SCRAPPY PROJECT MANAGEMENT
Project Management Dialogues with ATTITUDE!
This Month's Featured Noggin' Floggin':
Clarity - The Cure for Muddy Thinking
Aloha! The ocean's roar fills my ears, and a beautiful Kona sunset paints the sky. But me, I'm thinking about mud. Muddy thinking, to be exact. Being educated as a physicist, as I was, has its drawbacks. For one, most people assume we have no marketable skills. Sometimes we are misunderstood. I once was contacted by somebody wanting help with their "aura". Apparently "psychic" and "physics" are pretty close in the dictionary. But the biggest challenge I'm facing these days—and I think it's a result of the extremely rigorous and self-consistent thinking I learned during those years—is a complete lack of tolerance for what I call muddy thinking. People work on low priority items while urgent issues languish. Teams fall apart because no one confronts behaviors that undermine trust. Organizations spend huge amounts of money on a project, then suddenly wonder how they will measure success. These bizarre behaviors may seem like examples of muddy behaviors, but to me they indicate either a brain that has flat-lined or a total lack of clarity about what really matters.
Muddy thinking is jeopardizing far too many people's success, and your project may be getting stuck in some of this mud. Here's my approach to thinking and acting with clarity in order to steer clear of the morass. Regardless of your title, position, or job, you need these three sharp instruments in your professional tool belt to stay out of the mud pit:
- Personal Values
- Written, Measurable Goals
- Priority Lists
Personal Values. Unless you want to be known as a leader who is blown about like a leaf in a hurricane, you need to anchor yourself to the rock of personal values. Personal values are the ideals and beliefs that we consider important to who we are. It's what matters to us more than our comfort or the approval of others. Every leader should know their values because they're directly related to what you stand for as a leader. Clear values guide behavior, focus attention, and speed certain decisions—in particular those where some options involve violating one or more personal values. A value is something that is non-negotiable, as opposed to a "nice to have" feature. Consider the analogy of buying a car. You might be willing settle for cloth seats instead of leather, but you're not going to buy a car without a steering wheel. Likewise, a personal value of integrity makes it easy to decide whether to take responsibility for a mistake on the project or blame someone else.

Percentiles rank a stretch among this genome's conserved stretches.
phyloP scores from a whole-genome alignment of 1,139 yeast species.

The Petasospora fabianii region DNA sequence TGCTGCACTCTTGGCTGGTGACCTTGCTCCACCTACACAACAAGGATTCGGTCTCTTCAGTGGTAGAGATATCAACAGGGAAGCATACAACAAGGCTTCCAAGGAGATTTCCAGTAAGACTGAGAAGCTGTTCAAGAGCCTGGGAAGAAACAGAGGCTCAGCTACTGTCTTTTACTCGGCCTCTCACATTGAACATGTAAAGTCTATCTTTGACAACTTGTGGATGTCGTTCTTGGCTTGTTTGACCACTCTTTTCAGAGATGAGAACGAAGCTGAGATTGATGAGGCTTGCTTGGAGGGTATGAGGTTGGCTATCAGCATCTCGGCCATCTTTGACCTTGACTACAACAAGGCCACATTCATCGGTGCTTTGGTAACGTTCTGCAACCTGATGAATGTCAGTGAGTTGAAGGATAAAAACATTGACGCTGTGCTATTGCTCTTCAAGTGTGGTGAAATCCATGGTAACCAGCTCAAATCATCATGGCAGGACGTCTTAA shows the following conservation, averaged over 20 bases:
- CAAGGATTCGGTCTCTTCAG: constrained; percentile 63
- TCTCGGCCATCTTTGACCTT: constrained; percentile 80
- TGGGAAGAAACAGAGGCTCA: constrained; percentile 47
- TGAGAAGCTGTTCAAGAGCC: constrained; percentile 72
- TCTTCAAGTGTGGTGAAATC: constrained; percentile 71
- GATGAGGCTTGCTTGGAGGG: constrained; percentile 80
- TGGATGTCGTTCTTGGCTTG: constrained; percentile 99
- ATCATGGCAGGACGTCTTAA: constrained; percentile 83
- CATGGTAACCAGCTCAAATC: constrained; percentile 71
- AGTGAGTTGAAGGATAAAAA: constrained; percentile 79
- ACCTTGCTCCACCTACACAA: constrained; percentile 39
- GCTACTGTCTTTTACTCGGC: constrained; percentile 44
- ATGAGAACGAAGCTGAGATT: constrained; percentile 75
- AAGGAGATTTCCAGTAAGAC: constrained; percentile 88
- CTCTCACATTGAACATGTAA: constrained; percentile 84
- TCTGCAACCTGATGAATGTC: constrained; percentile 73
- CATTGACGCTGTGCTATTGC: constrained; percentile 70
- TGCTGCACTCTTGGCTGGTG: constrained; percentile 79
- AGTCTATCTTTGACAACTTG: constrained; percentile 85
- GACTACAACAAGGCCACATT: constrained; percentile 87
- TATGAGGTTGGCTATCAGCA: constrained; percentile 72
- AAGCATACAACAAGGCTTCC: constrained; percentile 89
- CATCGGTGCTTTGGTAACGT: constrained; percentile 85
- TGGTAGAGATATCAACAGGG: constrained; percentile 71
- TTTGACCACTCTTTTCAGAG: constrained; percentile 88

If you can't immediately list your top three values I highly recommend that you work through a values exercise like the list of 374 values by Steve Pavlina, author of Personal Development for Smart People,. A good way to do this is to print out the list, cut the words apart so you have 374 little pieces of paper in front of you, and then sort them into four piles according to those which are:
- Always important to you
- Usually important to you
- Sometimes important to you
- Never important to you
Now throw out all of the piles except the first one, the Always pile. (You might be thinking that you only needed two piles, Always and Not Always, but it is fascinating to go through this exercise with four piles.) Pick your top ten most important values from the remaining pile. Next choose the top three most important values out of your top ten, and put those in priority order. Now, if you really want to understand how these values translate into action, make a table with your top three values like the one below. List typical behaviors and language that represent you living within and outside of these values. Here's an example:
|Value||Behavior and Language that is Aligned with this Value||Behavior and Language that is NOT Aligned with this Value|
|Integrity||Being honest, fair, transparent, and open in my dealings with other people. Being willing to stand up for what I believe in. Doing the right thing, even if it is inconvenient. Admitting my mistakes.||Lying, cheating, stealing, lack of follow through on commitments, abusing power, allowing other people to be abused by power. Avoiding responsibility. Publishing schedules that are patently ridiculous.|
|Freedom||Making choices based on my own sense of what's right or appropriate. Seeking supportive colleagues and environments. Living within my financial means so I can quit jobs that violate my values.||Trading freedom for job security, money, status, or power. Making choices merely to please other people. Working in environments that actively discourage telling the truth about the project.|
|Abundance||Having a mental frame of "There's plenty!" Appreciating the work of others. Sharing what I have. Sharing opportunity, power, decision-making. Taking turns. Helping others succeed.||Having a scarcity mentality. Clutching greedily on to what I have. Always keeping the best opportunities for myself. Avoiding sharing power. Playing win-lose. Taking credit for the work of others.|
If you are clear about your personal values, you can immediately rule out scads of choices and behaviors that might otherwise clog up your project leadership decision-making process. (This is a bit dangerous because sometimes long held beliefs about what's right and wrong can turn out to be flawed, and you may find yourself at the end of your life looking back on a mountain of regret. So do test your beliefs from time to time to see whether you, your beliefs, or the world has changed.)